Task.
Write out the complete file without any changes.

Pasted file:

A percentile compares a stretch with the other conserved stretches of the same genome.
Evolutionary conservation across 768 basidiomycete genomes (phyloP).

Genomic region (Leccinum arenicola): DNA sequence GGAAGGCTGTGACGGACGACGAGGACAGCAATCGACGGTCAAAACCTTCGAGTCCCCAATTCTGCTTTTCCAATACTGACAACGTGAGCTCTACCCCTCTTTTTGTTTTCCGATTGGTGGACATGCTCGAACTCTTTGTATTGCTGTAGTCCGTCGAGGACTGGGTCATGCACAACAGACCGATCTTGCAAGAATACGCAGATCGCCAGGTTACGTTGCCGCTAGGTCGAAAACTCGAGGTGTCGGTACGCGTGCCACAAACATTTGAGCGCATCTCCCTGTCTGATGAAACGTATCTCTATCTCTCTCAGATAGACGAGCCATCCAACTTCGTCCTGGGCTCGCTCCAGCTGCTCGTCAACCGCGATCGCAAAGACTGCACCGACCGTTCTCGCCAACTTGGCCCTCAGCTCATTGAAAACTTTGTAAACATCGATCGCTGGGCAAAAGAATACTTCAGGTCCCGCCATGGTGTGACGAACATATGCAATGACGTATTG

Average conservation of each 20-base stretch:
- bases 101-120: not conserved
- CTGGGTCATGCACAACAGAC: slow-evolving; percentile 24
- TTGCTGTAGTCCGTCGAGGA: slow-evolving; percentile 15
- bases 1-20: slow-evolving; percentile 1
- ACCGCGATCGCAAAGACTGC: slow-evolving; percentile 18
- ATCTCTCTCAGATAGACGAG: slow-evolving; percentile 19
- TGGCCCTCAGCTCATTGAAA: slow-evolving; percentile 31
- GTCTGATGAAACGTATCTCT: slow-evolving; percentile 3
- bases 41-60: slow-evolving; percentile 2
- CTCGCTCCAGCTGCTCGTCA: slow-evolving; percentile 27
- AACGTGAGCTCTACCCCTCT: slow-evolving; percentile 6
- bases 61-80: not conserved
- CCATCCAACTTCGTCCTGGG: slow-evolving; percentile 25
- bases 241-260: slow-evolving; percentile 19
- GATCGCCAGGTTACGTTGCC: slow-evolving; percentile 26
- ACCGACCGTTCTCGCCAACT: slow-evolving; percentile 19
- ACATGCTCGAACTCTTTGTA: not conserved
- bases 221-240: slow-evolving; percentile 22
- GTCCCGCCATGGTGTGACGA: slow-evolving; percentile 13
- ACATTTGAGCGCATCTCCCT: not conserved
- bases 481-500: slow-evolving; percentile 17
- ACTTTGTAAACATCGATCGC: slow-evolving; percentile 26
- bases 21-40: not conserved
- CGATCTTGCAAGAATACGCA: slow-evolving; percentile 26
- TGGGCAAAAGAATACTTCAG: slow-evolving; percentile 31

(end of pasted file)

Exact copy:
A percentile compares a stretch with the other conserved stretches of the same genome.
Evolutionary conservation across 768 basidiomycete genomes (phyloP).

Genomic region (Leccinum arenicola): DNA sequence GGAAGGCTGTGACGGACGACGAGGACAGCAATCGACGGTCAAAACCTTCGAGTCCCCAATTCTGCTTTTCCAATACTGACAACGTGAGCTCTACCCCTCTTTTTGTTTTCCGATTGGTGGACATGCTCGAACTCTTTGTATTGCTGTAGTCCGTCGAGGACTGGGTCATGCACAACAGACCGATCTTGCAAGAATACGCAGATCGCCAGGTTACGTTGCCGCTAGGTCGAAAACTCGAGGTGTCGGTACGCGTGCCACAAACATTTGAGCGCATCTCCCTGTCTGATGAAACGTATCTCTATCTCTCTCAGATAGACGAGCCATCCAACTTCGTCCTGGGCTCGCTCCAGCTGCTCGTCAACCGCGATCGCAAAGACTGCACCGACCGTTCTCGCCAACTTGGCCCTCAGCTCATTGAAAACTTTGTAAACATCGATCGCTGGGCAAAAGAATACTTCAGGTCCCGCCATGGTGTGACGAACATATGCAATGACGTATTG

Average conservation of each 20-base stretch:
- bases 101-120: not conserved
- CTGGGTCATGCACAACAGAC: slow-evolving; percentile 24
- TTGCTGTAGTCCGTCGAGGA: slow-evolving; percentile 15
- bases 1-20: slow-evolving; percentile 1
- ACCGCGATCGCAAAGACTGC: slow-evolving; percentile 18
- ATCTCTCTCAGATAGACGAG: slow-evolving; percentile 19
- TGGCCCTCAGCTCATTGAAA: slow-evolving; percentile 31
- GTCTGATGAAACGTATCTCT: slow-evolving; percentile 3
- bases 41-60: slow-evolving; percentile 2
- CTCGCTCCAGCTGCTCGTCA: slow-evolving; percentile 27
- AACGTGAGCTCTACCCCTCT: slow-evolving; percentile 6
- bases 61-80: not conserved
- CCATCCAACTTCGTCCTGGG: slow-evolving; percentile 25
- bases 241-260: slow-evolving; percentile 19
- GATCGCCAGGTTACGTTGCC: slow-evolving; percentile 26
- ACCGACCGTTCTCGCCAACT: slow-evolving; percentile 19
- ACATGCTCGAACTCTTTGTA: not conserved
- bases 221-240: slow-evolving; percentile 22
- GTCCCGCCATGGTGTGACGA: slow-evolving; percentile 13
- ACATTTGAGCGCATCTCCCT: not conserved
- bases 481-500: slow-evolving; percentile 17
- ACTTTGTAAACATCGATCGC: slow-evolving; percentile 26
- bases 21-40: not conserved
- CGATCTTGCAAGAATACGCA: slow-evolving; percentile 26
- TGGGCAAAAGAATACTTCAG: slow-evolving; percentile 31